The Jakarta Post
After struggling to save for five years, 30-year-old Devy Sylvia Indra finally gave up on her ambition of owning a house in the capital.
'The price is ridiculous. For the same amount of money, you can buy a piece of land on the outskirts of Jakarta twice as big as that located in Jakarta,' she told The Jakarta Post earlier this week.
Having a house near one's work place seems to be a dream that rarely comes true for the burgeoning number of young middle class people in the capital city.
Like many other such families whose income is insufficient to meet the skyrocketing price of residential units in Jakarta, Devy has opted to live in the city's outskirts.
She has just finalized the mortgage process to buy her family's first house in South Tangerang, Banten, located a few meters from her husband's childhood home.
'We got it at a very reasonable price: Rp 1.1 billion [US$87,129] for a 120-square-meter plot and a fully furnished two-story house. For the same price, you might only get a 70-square-meter site in Bintaro [South Jakarta],' she said.
Devy could not understand how the price of residential property in Jakarta could rise so fast within just a few years. In 2008, she and her husband had to cancel their plan to buy a house in Bintaro as they lacked the Rp 30-million down payment.
The couple decided to buy an apartment unit in South Jakarta instead. 'The price of the house at the time was Rp 400 million. Two years later, the price of the house we intended to buy had soared to over Rp 1 billion, while the price of our apartment unit has barely risen. That was our biggest regret' she said.
Qudsiyah Endah, 35, who works for a private bank in Jakarta, said she had also given up on her dream of buying a house in the capital.
'Whenever I check out a house in Bintaro, I instantly give up after learning the price. I recently checked out a house near Tanah Tingal [Tangerang] and found a piece of property reasonably priced at Rp 600 million, which I've decided to buy,' she said.
She believed her new property came at an affordable price because the cluster housing was built by a small developer. According to her observation, a house in a cluster residential developed by a major developer in Greater Jakarta can be more expensive than an older house in the capital city.
While admitting that she was grateful to finally be able to buy a house, Qudsiyah still lamented the lack of a sustainable mechanism to control land prices.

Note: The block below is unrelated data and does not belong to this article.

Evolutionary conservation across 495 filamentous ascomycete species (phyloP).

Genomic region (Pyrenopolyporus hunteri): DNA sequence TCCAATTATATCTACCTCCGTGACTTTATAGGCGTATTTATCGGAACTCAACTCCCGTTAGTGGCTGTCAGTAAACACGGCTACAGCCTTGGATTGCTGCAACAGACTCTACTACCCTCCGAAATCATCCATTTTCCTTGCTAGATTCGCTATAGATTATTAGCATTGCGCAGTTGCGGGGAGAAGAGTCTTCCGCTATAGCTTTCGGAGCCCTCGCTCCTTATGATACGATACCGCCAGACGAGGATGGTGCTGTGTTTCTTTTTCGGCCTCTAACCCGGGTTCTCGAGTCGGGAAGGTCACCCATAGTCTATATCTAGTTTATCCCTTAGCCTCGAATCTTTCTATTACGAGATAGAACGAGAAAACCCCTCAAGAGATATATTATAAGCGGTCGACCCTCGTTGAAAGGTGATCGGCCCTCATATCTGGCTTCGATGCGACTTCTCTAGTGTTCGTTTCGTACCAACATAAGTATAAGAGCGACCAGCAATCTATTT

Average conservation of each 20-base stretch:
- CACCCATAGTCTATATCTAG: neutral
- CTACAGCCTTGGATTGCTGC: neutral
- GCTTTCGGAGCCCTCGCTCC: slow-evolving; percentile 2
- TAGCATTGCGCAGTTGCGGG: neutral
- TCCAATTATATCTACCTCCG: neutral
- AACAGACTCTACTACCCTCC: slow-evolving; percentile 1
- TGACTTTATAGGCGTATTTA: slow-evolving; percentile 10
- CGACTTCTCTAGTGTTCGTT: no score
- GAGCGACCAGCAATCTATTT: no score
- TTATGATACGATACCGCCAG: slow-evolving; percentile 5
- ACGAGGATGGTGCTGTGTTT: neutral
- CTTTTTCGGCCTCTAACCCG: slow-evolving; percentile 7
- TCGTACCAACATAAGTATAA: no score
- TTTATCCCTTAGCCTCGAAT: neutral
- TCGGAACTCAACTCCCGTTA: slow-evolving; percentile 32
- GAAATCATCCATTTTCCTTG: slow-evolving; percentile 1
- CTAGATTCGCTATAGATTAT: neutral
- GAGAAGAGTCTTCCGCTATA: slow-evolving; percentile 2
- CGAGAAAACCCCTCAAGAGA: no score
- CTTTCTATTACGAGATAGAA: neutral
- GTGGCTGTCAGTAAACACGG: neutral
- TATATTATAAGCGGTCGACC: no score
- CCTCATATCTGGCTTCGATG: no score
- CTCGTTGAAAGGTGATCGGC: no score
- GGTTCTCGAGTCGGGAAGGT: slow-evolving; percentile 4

'I think BI's [Bank Indonesia] policy is already adequate but the housing ministry should also do something to control land prices. Everyone has the right to have a house. But, even for the middle classes the price is getting more unaffordable,' she said.
Spatial planning experts have warned that unaffordable residential units in the capital and uncontrolled housing development in Greater Jakarta could create urban sprawl. It will also exacerbate congestion, as many housing developments in the satellite cities are not connected to the capital's transportation system, which forces commuters to use private vehicles.
Meanwhile, analysts have predicted that the property sector will enjoy growth this year after a slowdown during the election year in 2014.
Head of research at property consultants Jones Lang LaSalle Anton Sitorus predicted that between 10,000 and 30,000 units of landed houses and between 10,000 and 15,000 apartment units in the Greater Jakarta would be launched on the market this year.
'However, the number of available units can only fulfill one-third of the actual demand,' he told the Post, pointing out that private developers could never meet the increasing demand for private housing.
He said the demand for private housing was increasing from year to year in line with buyers' purchasing power. Anton added that he found that 50 percent of new-house buyers bought the houses as an investment, while the remainder were buying their first home.
As the supply is unable to meet the demand land prices are determined by market-based mechanisms, with private developers having the strongest influence in determining the price.
'The government actually has the authority to control the land-price hike, as they have the authority over spatial planning. As long as the government strictly adheres to the rules, they can find a way to curb soaring land prices,' he said.